Turkey witnessed a totally unexpected coup d’état attempt on 15 July 2016. Istanbul Ataturk Airport and the two bridges over the Bosphorus were taken over and blocked by a group of soldiers. Tanks, F16 jets and helicopters were all over the place in a matter of a few hours.
State TV was occupied and a statement, which suggested that the military took control of the country, that hurdles to freedom would be removed, that a secular and democratic state would be established and that corruption would come to an end, was announced.
President Erdogan was quick to respond. Live on privately owned TV channels via Facetime connection, he called the public to go to the streets and stand up against the attempt. Following a number of dramatic events which included an attack on the parliament in Ankara, chief of Staff reportedly being taken under custody by soldiers, protests and clashes in several cities, order was seemingly restored in about 12 hours.
The rest of the weekend has been extremely eventful with continuous news flow of clashes, arrests and detentions. I spent the last three days monitoring news almost 7/24 through social media and official sites, speaking to people in different parts of the country, and myself flew last night through Istanbul’s second airport, Sabiha Gokcen airport, witnessing the chaotic situation in Turkey’s largest city.
According to early news, nearly 300 people died, close to 2000 injured, almost 3000 military members and as many judicial people were detained and 8000 police officers were suspended from duty. The office of the President and Prime Minister called for people to stay on the streets, as “it may not be over yet”. Looking at the pace of developments, we understand that the government’s fight against Erdogan’s ex-ally, the Pennsylvania-based cleric Gulen moves to another stage with Erdogan considering the upcoming period “an opportunity to cleanse the system”.
Without a doubt, we will continue to see heavy news flow in the coming weeks as well. Snap elections, rewriting of the constitution and the presidential system will be only a few of the major debates to follow.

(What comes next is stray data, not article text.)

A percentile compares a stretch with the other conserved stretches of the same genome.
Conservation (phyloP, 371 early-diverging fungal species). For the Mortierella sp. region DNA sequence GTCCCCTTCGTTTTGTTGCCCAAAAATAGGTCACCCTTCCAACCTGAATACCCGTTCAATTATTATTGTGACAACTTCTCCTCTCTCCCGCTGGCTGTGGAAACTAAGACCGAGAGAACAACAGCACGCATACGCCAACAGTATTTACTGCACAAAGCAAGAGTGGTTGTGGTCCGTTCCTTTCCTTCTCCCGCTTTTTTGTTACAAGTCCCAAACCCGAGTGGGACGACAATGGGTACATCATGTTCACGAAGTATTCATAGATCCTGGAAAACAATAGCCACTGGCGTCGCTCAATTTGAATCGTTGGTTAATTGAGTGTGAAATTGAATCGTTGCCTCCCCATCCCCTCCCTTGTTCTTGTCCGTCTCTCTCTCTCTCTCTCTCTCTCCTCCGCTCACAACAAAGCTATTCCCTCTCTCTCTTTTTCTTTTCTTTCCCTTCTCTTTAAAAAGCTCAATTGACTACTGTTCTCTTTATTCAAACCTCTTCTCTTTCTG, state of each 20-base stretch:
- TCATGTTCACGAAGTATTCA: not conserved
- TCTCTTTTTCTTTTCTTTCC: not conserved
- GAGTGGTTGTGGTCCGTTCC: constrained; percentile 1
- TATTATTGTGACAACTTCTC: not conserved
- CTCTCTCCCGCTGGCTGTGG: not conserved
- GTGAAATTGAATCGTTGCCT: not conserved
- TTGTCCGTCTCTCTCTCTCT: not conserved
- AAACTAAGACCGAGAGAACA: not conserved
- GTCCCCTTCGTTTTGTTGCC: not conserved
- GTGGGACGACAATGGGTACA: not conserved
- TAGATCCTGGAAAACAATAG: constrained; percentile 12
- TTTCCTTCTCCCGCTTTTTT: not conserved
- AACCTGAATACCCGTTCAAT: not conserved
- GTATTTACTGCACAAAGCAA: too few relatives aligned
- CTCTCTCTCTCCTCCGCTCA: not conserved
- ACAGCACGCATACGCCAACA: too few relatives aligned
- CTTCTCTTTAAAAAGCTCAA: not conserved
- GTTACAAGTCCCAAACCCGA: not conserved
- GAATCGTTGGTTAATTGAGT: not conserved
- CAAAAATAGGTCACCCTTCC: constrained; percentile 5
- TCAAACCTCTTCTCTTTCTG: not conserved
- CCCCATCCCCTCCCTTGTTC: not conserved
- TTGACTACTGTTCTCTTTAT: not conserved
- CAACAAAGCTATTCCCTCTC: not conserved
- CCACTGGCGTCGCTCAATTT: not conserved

As asset managers managing one of world’s largest Turkey dedicated equity funds, we are concerned not only about short term but also about long term implications of what’s happening in Turkish politics.
How powerful will the political authority get? Will the current situation be a good opportunity for Turkish democracy or will it eventually lead to something worse? What will be the implications of constant political noise on the economy? How will the investment climate develop and how will investors react? These are some of the many questions waiting to be answered.
To put it bluntly, our base case is to see simply “more of the same”. In other words, politics will continue to be a major source of volatility, the economy will remain relatively resilient with another 3-3.5% growth this year but investor sentiment will stay fragile. Recent developments mark neither the end of the Turkish investment case nor the beginning of a better democracy.
Investing only by looking at the headlines will continue to be unfruitful, as has been seen numerous times in the past. It will be important to continue to keep “strong nerves” which is probably one of the first things an investor should have while investing in Turkey.
With that, it is important to review positioning especially in tourism-related stocks and stocks that are driven primarily by consumer confidence and exchange rate movements, but to keep eyes open for good opportunities that will certainly arise during times of high volatility.
Trading already at 30% discount to emerging peers (ie. highest discount in 7 years) with an expected price-to-earnings ratio of 9x, Borsa Istanbul is already reflecting elevated levels of political risk premium despite a strong earnings growth of around 17% expected this year.
After all, the Turkish economy has numerous times proved to be more resilient than thought and companies continue to grow their earnings despite all the challenges they faced especially over the past few years. As confirmed also by our frequent meetings with the management teams of Turkish companies, there are still good opportunities even in the middle of deepest uncertainties and we will do our best to capture them.
Emre Akcakmak, portfolio manager at East Capital